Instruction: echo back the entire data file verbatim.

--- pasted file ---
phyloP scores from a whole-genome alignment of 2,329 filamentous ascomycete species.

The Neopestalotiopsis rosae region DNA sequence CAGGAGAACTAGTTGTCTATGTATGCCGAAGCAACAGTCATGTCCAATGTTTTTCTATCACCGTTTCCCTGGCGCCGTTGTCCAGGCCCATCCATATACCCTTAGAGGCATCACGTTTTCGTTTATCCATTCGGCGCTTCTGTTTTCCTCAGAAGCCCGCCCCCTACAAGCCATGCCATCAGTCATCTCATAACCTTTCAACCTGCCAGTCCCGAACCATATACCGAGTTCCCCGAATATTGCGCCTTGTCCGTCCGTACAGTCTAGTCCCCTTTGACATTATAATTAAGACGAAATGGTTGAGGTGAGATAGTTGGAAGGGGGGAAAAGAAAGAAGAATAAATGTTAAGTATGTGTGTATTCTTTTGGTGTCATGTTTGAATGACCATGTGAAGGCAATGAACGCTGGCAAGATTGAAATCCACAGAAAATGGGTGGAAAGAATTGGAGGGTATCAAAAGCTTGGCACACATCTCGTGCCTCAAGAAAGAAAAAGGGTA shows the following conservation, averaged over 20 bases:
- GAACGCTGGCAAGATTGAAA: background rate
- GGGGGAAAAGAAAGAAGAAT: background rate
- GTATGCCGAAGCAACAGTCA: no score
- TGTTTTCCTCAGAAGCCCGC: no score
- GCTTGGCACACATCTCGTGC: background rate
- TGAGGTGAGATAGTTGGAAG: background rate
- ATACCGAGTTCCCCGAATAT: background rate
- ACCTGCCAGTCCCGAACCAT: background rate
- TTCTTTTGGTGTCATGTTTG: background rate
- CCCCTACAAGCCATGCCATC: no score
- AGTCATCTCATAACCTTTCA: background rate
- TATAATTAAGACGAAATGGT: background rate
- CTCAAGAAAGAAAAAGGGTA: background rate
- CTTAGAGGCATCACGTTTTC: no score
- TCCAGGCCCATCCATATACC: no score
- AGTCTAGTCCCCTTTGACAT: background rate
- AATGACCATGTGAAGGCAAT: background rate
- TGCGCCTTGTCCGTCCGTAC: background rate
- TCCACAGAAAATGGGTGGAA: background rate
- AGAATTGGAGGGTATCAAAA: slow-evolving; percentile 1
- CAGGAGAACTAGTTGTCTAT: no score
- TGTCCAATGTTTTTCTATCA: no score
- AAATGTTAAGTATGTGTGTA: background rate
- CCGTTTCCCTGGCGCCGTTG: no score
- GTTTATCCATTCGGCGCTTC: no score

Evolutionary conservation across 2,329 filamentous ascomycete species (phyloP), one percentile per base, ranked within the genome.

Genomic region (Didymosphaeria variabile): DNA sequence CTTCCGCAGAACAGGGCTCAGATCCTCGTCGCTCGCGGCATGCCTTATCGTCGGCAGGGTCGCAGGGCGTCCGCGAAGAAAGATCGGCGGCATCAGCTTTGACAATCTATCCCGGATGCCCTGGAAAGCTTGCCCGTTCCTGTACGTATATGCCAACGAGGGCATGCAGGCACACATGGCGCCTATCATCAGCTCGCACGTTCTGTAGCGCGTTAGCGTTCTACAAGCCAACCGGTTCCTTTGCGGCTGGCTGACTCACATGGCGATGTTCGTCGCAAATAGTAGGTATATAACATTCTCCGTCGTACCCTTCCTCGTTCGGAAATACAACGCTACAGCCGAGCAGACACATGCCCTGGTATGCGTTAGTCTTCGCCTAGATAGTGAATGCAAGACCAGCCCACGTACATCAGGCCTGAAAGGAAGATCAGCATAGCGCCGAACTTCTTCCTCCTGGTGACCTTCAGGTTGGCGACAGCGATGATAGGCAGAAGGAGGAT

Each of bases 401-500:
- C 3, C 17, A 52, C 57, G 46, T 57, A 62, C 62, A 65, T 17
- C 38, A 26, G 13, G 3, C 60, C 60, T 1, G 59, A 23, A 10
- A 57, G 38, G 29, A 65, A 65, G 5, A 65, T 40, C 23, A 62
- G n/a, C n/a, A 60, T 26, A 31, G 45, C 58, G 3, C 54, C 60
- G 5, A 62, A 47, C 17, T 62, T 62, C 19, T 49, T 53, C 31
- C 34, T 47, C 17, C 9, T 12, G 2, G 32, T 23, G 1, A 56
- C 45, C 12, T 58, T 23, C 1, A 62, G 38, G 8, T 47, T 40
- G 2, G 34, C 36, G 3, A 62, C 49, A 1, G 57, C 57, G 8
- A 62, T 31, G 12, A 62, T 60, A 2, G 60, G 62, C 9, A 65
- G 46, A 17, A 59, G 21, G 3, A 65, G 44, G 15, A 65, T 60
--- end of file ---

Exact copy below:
phyloP scores from a whole-genome alignment of 2,329 filamentous ascomycete species.

The Neopestalotiopsis rosae region DNA sequence CAGGAGAACTAGTTGTCTATGTATGCCGAAGCAACAGTCATGTCCAATGTTTTTCTATCACCGTTTCCCTGGCGCCGTTGTCCAGGCCCATCCATATACCCTTAGAGGCATCACGTTTTCGTTTATCCATTCGGCGCTTCTGTTTTCCTCAGAAGCCCGCCCCCTACAAGCCATGCCATCAGTCATCTCATAACCTTTCAACCTGCCAGTCCCGAACCATATACCGAGTTCCCCGAATATTGCGCCTTGTCCGTCCGTACAGTCTAGTCCCCTTTGACATTATAATTAAGACGAAATGGTTGAGGTGAGATAGTTGGAAGGGGGGAAAAGAAAGAAGAATAAATGTTAAGTATGTGTGTATTCTTTTGGTGTCATGTTTGAATGACCATGTGAAGGCAATGAACGCTGGCAAGATTGAAATCCACAGAAAATGGGTGGAAAGAATTGGAGGGTATCAAAAGCTTGGCACACATCTCGTGCCTCAAGAAAGAAAAAGGGTA shows the following conservation, averaged over 20 bases:
- GAACGCTGGCAAGATTGAAA: background rate
- GGGGGAAAAGAAAGAAGAAT: background rate
- GTATGCCGAAGCAACAGTCA: no score
- TGTTTTCCTCAGAAGCCCGC: no score
- GCTTGGCACACATCTCGTGC: background rate
- TGAGGTGAGATAGTTGGAAG: background rate
- ATACCGAGTTCCCCGAATAT: background rate
- ACCTGCCAGTCCCGAACCAT: background rate
- TTCTTTTGGTGTCATGTTTG: background rate
- CCCCTACAAGCCATGCCATC: no score
- AGTCATCTCATAACCTTTCA: background rate
- TATAATTAAGACGAAATGGT: background rate
- CTCAAGAAAGAAAAAGGGTA: background rate
- CTTAGAGGCATCACGTTTTC: no score
- TCCAGGCCCATCCATATACC: no score
- AGTCTAGTCCCCTTTGACAT: background rate
- AATGACCATGTGAAGGCAAT: background rate
- TGCGCCTTGTCCGTCCGTAC: background rate
- TCCACAGAAAATGGGTGGAA: background rate
- AGAATTGGAGGGTATCAAAA: slow-evolving; percentile 1
- CAGGAGAACTAGTTGTCTAT: no score
- TGTCCAATGTTTTTCTATCA: no score
- AAATGTTAAGTATGTGTGTA: background rate
- CCGTTTCCCTGGCGCCGTTG: no score
- GTTTATCCATTCGGCGCTTC: no score

Evolutionary conservation across 2,329 filamentous ascomycete species (phyloP), one percentile per base, ranked within the genome.

Genomic region (Didymosphaeria variabile): DNA sequence CTTCCGCAGAACAGGGCTCAGATCCTCGTCGCTCGCGGCATGCCTTATCGTCGGCAGGGTCGCAGGGCGTCCGCGAAGAAAGATCGGCGGCATCAGCTTTGACAATCTATCCCGGATGCCCTGGAAAGCTTGCCCGTTCCTGTACGTATATGCCAACGAGGGCATGCAGGCACACATGGCGCCTATCATCAGCTCGCACGTTCTGTAGCGCGTTAGCGTTCTACAAGCCAACCGGTTCCTTTGCGGCTGGCTGACTCACATGGCGATGTTCGTCGCAAATAGTAGGTATATAACATTCTCCGTCGTACCCTTCCTCGTTCGGAAATACAACGCTACAGCCGAGCAGACACATGCCCTGGTATGCGTTAGTCTTCGCCTAGATAGTGAATGCAAGACCAGCCCACGTACATCAGGCCTGAAAGGAAGATCAGCATAGCGCCGAACTTCTTCCTCCTGGTGACCTTCAGGTTGGCGACAGCGATGATAGGCAGAAGGAGGAT

Each of bases 401-500:
- C 3, C 17, A 52, C 57, G 46, T 57, A 62, C 62, A 65, T 17
- C 38, A 26, G 13, G 3, C 60, C 60, T 1, G 59, A 23, A 10
- A 57, G 38, G 29, A 65, A 65, G 5, A 65, T 40, C 23, A 62
- G n/a, C n/a, A 60, T 26, A 31, G 45, C 58, G 3, C 54, C 60
- G 5, A 62, A 47, C 17, T 62, T 62, C 19, T 49, T 53, C 31
- C 34, T 47, C 17, C 9, T 12, G 2, G 32, T 23, G 1, A 56
- C 45, C 12, T 58, T 23, C 1, A 62, G 38, G 8, T 47, T 40
- G 2, G 34, C 36, G 3, A 62, C 49, A 1, G 57, C 57, G 8
- A 62, T 31, G 12, A 62, T 60, A 2, G 60, G 62, C 9, A 65
- G 46, A 17, A 59, G 21, G 3, A 65, G 44, G 15, A 65, T 60